It is axiomatic that a court may raise the issue of its subject-matter jurisdiction on its own initiative at any stage of a proceeding and, further, that such jurisdiction

[ 54 Pa. Commw. Page 57]

    cannot be obtained by consent of the parties, or by waiver or estoppel. Bell Appeal, 396 Pa. 592, 152 A.2d 731 (1959); Gordon v. Pulahos, 48 Pa. Commonwealth Ct. 442, 410 A.2d 899 (1980). Nonetheless, it is clear that Section 201 of The Borough Code, 53 P.S. § 45201, provides that the courts of common pleas shall have subject-matter jurisdiction over applications for the incorporation of boroughs. See Bear Creek Township v. Borough of Penn Lake Park, 20 Pa. Commonwealth Ct. 77, 340 A.2d 642 (1975). Thus, although Section 203 of The Borough Code*fn3 requires that an application for incorporation "shall set forth the name of the proposed borough, with a particular description of the boundaries thereof, exhibiting the courses and distances and be accompanied with a plot of the same," the failure of the original applicant in this case to provide such a description did not deprive the lower court of subject-matter jurisdiction. Rather, we believe that the defective description was merely a procedural error which would have been grounds for the lower court to dismiss the original application. Whitehall Borough Incorporation Case, 358 Pa. 90, 55 A.2d 746 (1947).

Because, therefore, the issues raised sua sponte by the court below involved procedural rather than jurisdictional defects, we must conclude that the court had jurisdiction over the application for incorporation and that any irregularity in those proceedings was waived by the parties by their failure to raise an objection in a timely fashion. See Papencordt v. Masterwork Paint Co., 412 Pa. 508, 194 A.2d 878 (1963).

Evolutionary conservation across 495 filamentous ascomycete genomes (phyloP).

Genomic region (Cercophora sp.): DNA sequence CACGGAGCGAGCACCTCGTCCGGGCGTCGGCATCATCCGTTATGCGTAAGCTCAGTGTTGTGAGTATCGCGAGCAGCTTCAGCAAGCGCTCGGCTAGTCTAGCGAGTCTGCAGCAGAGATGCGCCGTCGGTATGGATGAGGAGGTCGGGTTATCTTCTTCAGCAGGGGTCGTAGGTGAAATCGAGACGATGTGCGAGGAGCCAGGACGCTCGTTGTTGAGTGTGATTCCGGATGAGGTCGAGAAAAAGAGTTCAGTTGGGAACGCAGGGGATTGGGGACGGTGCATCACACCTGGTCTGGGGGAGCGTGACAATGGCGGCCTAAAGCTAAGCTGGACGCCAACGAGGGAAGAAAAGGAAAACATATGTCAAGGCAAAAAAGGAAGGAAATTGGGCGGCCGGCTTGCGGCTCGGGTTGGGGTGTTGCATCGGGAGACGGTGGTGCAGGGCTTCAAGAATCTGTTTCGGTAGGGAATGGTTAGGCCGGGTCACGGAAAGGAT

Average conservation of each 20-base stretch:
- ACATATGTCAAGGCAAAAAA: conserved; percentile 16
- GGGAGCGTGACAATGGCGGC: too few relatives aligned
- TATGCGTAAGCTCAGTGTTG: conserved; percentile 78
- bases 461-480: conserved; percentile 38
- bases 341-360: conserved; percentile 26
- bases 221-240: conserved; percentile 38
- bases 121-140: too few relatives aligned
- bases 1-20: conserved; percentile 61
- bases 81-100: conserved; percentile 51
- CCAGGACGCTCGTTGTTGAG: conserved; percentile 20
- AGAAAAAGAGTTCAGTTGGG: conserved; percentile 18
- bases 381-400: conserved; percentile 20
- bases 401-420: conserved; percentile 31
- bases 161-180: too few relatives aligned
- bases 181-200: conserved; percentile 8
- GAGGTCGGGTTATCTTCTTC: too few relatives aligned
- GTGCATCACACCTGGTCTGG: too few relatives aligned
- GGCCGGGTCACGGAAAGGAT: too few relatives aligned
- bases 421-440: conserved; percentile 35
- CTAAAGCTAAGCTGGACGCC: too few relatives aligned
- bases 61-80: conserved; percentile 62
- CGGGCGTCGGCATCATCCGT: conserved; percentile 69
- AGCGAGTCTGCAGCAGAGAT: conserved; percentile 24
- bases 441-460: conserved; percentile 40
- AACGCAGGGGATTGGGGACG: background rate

We note, moreover, that an implicit conclusion in our previous decision in this case, Borough of Valley-Hi, supra, was that the lower court had jurisdiction to incorporate the Borough. The question of the lower

[ 54 Pa. Commw. Page 58]

    court's jurisdiction over the incorporation was thoroughly discussed in the briefs in that case, and we would not have reached the issue of the standing of Fulton County, the appellant therein, had we not concluded that the lower court had jurisdiction to incorporate the Borough.

The order of the lower court will therefore be reversed and the case will be remanded for an appropriate order directing that the Commissioners of Fulton County hold an election in the Borough of Valley-Hi for the election of its council as ordered by the lower court in its order of June 27, 1978.

Order

And Now, this 24th day of September, 1980, the order of the Court of Common Pleas of Fulton County, dated October 24, 1978, is hereby reversed and the case is remanded to that court for the entry of an appropriate order directing that elections be held in the Borough of Valley-Hi for the purpose of selecting a Borough Council.

Disposition

Reversed and remanded.